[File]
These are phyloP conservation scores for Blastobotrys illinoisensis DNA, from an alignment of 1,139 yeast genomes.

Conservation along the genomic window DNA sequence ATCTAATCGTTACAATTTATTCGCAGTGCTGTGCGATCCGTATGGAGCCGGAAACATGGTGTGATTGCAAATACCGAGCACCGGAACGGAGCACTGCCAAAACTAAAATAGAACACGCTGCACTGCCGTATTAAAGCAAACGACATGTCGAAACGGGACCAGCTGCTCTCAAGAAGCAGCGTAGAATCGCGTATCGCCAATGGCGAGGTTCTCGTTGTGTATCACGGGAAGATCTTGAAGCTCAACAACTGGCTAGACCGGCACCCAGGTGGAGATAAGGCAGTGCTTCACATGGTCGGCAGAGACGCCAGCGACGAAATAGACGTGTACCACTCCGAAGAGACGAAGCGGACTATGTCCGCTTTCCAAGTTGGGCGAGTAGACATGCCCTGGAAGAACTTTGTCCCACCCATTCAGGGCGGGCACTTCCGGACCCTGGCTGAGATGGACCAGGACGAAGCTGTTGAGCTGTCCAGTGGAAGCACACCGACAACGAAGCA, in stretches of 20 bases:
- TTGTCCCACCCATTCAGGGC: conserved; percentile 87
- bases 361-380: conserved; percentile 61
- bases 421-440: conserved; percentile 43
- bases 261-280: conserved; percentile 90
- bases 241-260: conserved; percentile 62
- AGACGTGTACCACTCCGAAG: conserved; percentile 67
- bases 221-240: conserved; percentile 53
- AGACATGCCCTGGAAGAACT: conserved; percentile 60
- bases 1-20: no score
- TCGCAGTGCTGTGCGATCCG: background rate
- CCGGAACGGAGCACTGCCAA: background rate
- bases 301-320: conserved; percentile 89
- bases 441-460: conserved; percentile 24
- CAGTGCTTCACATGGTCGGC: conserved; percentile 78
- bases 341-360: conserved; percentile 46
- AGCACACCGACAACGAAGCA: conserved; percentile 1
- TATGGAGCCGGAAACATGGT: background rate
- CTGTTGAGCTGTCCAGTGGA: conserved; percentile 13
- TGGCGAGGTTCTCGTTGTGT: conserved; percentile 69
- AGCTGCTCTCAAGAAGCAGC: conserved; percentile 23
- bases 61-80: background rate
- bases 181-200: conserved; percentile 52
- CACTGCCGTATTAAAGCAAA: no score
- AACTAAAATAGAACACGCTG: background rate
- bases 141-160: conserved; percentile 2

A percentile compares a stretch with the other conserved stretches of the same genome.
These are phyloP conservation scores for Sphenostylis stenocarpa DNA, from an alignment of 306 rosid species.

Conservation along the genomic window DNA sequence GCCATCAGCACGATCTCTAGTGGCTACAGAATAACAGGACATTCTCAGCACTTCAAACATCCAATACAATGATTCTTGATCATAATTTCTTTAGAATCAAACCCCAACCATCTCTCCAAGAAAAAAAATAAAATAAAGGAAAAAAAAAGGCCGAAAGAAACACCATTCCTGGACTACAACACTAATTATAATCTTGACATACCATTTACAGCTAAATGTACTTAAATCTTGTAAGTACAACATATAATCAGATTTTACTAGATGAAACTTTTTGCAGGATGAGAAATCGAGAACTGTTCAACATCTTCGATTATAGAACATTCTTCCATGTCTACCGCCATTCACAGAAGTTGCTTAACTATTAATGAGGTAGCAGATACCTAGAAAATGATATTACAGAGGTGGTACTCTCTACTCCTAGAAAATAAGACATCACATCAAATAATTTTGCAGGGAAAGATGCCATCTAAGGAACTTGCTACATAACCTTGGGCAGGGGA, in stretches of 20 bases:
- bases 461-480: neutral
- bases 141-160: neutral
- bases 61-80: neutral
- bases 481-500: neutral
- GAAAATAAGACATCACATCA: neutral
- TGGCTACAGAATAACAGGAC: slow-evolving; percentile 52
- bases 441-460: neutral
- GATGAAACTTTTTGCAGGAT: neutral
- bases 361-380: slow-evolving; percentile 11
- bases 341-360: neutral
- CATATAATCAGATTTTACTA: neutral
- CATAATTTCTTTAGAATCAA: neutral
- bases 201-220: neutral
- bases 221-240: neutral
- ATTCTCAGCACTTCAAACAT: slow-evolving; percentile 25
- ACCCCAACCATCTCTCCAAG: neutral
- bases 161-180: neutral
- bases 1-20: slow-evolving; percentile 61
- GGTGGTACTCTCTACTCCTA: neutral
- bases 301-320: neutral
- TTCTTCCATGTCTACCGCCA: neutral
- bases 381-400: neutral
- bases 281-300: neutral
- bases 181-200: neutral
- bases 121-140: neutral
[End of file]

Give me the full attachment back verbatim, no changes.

These are phyloP conservation scores for Blastobotrys illinoisensis DNA, from an alignment of 1,139 yeast genomes.

Conservation along the genomic window DNA sequence ATCTAATCGTTACAATTTATTCGCAGTGCTGTGCGATCCGTATGGAGCCGGAAACATGGTGTGATTGCAAATACCGAGCACCGGAACGGAGCACTGCCAAAACTAAAATAGAACACGCTGCACTGCCGTATTAAAGCAAACGACATGTCGAAACGGGACCAGCTGCTCTCAAGAAGCAGCGTAGAATCGCGTATCGCCAATGGCGAGGTTCTCGTTGTGTATCACGGGAAGATCTTGAAGCTCAACAACTGGCTAGACCGGCACCCAGGTGGAGATAAGGCAGTGCTTCACATGGTCGGCAGAGACGCCAGCGACGAAATAGACGTGTACCACTCCGAAGAGACGAAGCGGACTATGTCCGCTTTCCAAGTTGGGCGAGTAGACATGCCCTGGAAGAACTTTGTCCCACCCATTCAGGGCGGGCACTTCCGGACCCTGGCTGAGATGGACCAGGACGAAGCTGTTGAGCTGTCCAGTGGAAGCACACCGACAACGAAGCA, in stretches of 20 bases:
- TTGTCCCACCCATTCAGGGC: conserved; percentile 87
- bases 361-380: conserved; percentile 61
- bases 421-440: conserved; percentile 43
- bases 261-280: conserved; percentile 90
- bases 241-260: conserved; percentile 62
- AGACGTGTACCACTCCGAAG: conserved; percentile 67
- bases 221-240: conserved; percentile 53
- AGACATGCCCTGGAAGAACT: conserved; percentile 60
- bases 1-20: no score
- TCGCAGTGCTGTGCGATCCG: background rate
- CCGGAACGGAGCACTGCCAA: background rate
- bases 301-320: conserved; percentile 89
- bases 441-460: conserved; percentile 24
- CAGTGCTTCACATGGTCGGC: conserved; percentile 78
- bases 341-360: conserved; percentile 46
- AGCACACCGACAACGAAGCA: conserved; percentile 1
- TATGGAGCCGGAAACATGGT: background rate
- CTGTTGAGCTGTCCAGTGGA: conserved; percentile 13
- TGGCGAGGTTCTCGTTGTGT: conserved; percentile 69
- AGCTGCTCTCAAGAAGCAGC: conserved; percentile 23
- bases 61-80: background rate
- bases 181-200: conserved; percentile 52
- CACTGCCGTATTAAAGCAAA: no score
- AACTAAAATAGAACACGCTG: background rate
- bases 141-160: conserved; percentile 2

A percentile compares a stretch with the other conserved stretches of the same genome.
These are phyloP conservation scores for Sphenostylis stenocarpa DNA, from an alignment of 306 rosid species.

Conservation along the genomic window DNA sequence GCCATCAGCACGATCTCTAGTGGCTACAGAATAACAGGACATTCTCAGCACTTCAAACATCCAATACAATGATTCTTGATCATAATTTCTTTAGAATCAAACCCCAACCATCTCTCCAAGAAAAAAAATAAAATAAAGGAAAAAAAAAGGCCGAAAGAAACACCATTCCTGGACTACAACACTAATTATAATCTTGACATACCATTTACAGCTAAATGTACTTAAATCTTGTAAGTACAACATATAATCAGATTTTACTAGATGAAACTTTTTGCAGGATGAGAAATCGAGAACTGTTCAACATCTTCGATTATAGAACATTCTTCCATGTCTACCGCCATTCACAGAAGTTGCTTAACTATTAATGAGGTAGCAGATACCTAGAAAATGATATTACAGAGGTGGTACTCTCTACTCCTAGAAAATAAGACATCACATCAAATAATTTTGCAGGGAAAGATGCCATCTAAGGAACTTGCTACATAACCTTGGGCAGGGGA, in stretches of 20 bases:
- bases 461-480: neutral
- bases 141-160: neutral
- bases 61-80: neutral
- bases 481-500: neutral
- GAAAATAAGACATCACATCA: neutral
- TGGCTACAGAATAACAGGAC: slow-evolving; percentile 52
- bases 441-460: neutral
- GATGAAACTTTTTGCAGGAT: neutral
- bases 361-380: slow-evolving; percentile 11
- bases 341-360: neutral
- CATATAATCAGATTTTACTA: neutral
- CATAATTTCTTTAGAATCAA: neutral
- bases 201-220: neutral
- bases 221-240: neutral
- ATTCTCAGCACTTCAAACAT: slow-evolving; percentile 25
- ACCCCAACCATCTCTCCAAG: neutral
- bases 161-180: neutral
- bases 1-20: slow-evolving; percentile 61
- GGTGGTACTCTCTACTCCTA: neutral
- bases 301-320: neutral
- TTCTTCCATGTCTACCGCCA: neutral
- bases 381-400: neutral
- bases 281-300: neutral
- bases 181-200: neutral
- bases 121-140: neutral